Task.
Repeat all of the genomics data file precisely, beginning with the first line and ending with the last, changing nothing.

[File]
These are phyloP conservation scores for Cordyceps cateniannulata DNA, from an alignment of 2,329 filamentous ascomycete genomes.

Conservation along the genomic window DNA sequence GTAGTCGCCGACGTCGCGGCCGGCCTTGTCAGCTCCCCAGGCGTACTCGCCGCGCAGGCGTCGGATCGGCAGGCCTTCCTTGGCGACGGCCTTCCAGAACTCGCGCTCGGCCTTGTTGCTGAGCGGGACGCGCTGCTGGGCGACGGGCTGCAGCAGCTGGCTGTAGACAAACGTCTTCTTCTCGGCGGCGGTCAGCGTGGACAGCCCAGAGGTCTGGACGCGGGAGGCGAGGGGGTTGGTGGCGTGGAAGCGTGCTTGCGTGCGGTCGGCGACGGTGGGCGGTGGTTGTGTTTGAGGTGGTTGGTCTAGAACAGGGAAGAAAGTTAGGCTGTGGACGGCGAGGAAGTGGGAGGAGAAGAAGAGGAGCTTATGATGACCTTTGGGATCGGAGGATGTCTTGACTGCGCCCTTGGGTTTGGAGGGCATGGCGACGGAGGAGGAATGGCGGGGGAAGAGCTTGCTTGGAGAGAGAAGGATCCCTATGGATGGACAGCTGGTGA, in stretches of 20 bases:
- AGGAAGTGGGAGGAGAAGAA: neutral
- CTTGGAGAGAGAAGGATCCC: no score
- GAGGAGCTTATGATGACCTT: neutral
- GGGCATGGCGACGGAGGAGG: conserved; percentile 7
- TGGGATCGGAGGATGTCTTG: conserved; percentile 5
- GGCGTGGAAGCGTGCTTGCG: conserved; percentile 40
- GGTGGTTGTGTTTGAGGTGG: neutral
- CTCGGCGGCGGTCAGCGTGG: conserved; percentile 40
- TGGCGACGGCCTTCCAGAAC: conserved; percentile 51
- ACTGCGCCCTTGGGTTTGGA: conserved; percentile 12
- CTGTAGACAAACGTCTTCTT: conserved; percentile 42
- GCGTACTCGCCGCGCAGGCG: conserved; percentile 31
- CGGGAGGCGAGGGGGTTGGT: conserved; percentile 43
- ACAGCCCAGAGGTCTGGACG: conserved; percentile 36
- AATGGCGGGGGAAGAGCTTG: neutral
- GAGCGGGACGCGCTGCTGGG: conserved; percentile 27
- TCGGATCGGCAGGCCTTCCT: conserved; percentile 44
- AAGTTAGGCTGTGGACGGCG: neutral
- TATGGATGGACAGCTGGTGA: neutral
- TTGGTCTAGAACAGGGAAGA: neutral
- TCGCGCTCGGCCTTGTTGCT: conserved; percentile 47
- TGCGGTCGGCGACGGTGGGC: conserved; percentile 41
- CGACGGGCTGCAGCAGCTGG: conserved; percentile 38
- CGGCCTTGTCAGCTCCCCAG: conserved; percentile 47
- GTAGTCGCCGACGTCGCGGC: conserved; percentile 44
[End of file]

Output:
These are phyloP conservation scores for Cordyceps cateniannulata DNA, from an alignment of 2,329 filamentous ascomycete genomes.

Conservation along the genomic window DNA sequence GTAGTCGCCGACGTCGCGGCCGGCCTTGTCAGCTCCCCAGGCGTACTCGCCGCGCAGGCGTCGGATCGGCAGGCCTTCCTTGGCGACGGCCTTCCAGAACTCGCGCTCGGCCTTGTTGCTGAGCGGGACGCGCTGCTGGGCGACGGGCTGCAGCAGCTGGCTGTAGACAAACGTCTTCTTCTCGGCGGCGGTCAGCGTGGACAGCCCAGAGGTCTGGACGCGGGAGGCGAGGGGGTTGGTGGCGTGGAAGCGTGCTTGCGTGCGGTCGGCGACGGTGGGCGGTGGTTGTGTTTGAGGTGGTTGGTCTAGAACAGGGAAGAAAGTTAGGCTGTGGACGGCGAGGAAGTGGGAGGAGAAGAAGAGGAGCTTATGATGACCTTTGGGATCGGAGGATGTCTTGACTGCGCCCTTGGGTTTGGAGGGCATGGCGACGGAGGAGGAATGGCGGGGGAAGAGCTTGCTTGGAGAGAGAAGGATCCCTATGGATGGACAGCTGGTGA, in stretches of 20 bases:
- AGGAAGTGGGAGGAGAAGAA: neutral
- CTTGGAGAGAGAAGGATCCC: no score
- GAGGAGCTTATGATGACCTT: neutral
- GGGCATGGCGACGGAGGAGG: conserved; percentile 7
- TGGGATCGGAGGATGTCTTG: conserved; percentile 5
- GGCGTGGAAGCGTGCTTGCG: conserved; percentile 40
- GGTGGTTGTGTTTGAGGTGG: neutral
- CTCGGCGGCGGTCAGCGTGG: conserved; percentile 40
- TGGCGACGGCCTTCCAGAAC: conserved; percentile 51
- ACTGCGCCCTTGGGTTTGGA: conserved; percentile 12
- CTGTAGACAAACGTCTTCTT: conserved; percentile 42
- GCGTACTCGCCGCGCAGGCG: conserved; percentile 31
- CGGGAGGCGAGGGGGTTGGT: conserved; percentile 43
- ACAGCCCAGAGGTCTGGACG: conserved; percentile 36
- AATGGCGGGGGAAGAGCTTG: neutral
- GAGCGGGACGCGCTGCTGGG: conserved; percentile 27
- TCGGATCGGCAGGCCTTCCT: conserved; percentile 44
- AAGTTAGGCTGTGGACGGCG: neutral
- TATGGATGGACAGCTGGTGA: neutral
- TTGGTCTAGAACAGGGAAGA: neutral
- TCGCGCTCGGCCTTGTTGCT: conserved; percentile 47
- TGCGGTCGGCGACGGTGGGC: conserved; percentile 41
- CGACGGGCTGCAGCAGCTGG: conserved; percentile 38
- CGGCCTTGTCAGCTCCCCAG: conserved; percentile 47
- GTAGTCGCCGACGTCGCGGC: conserved; percentile 44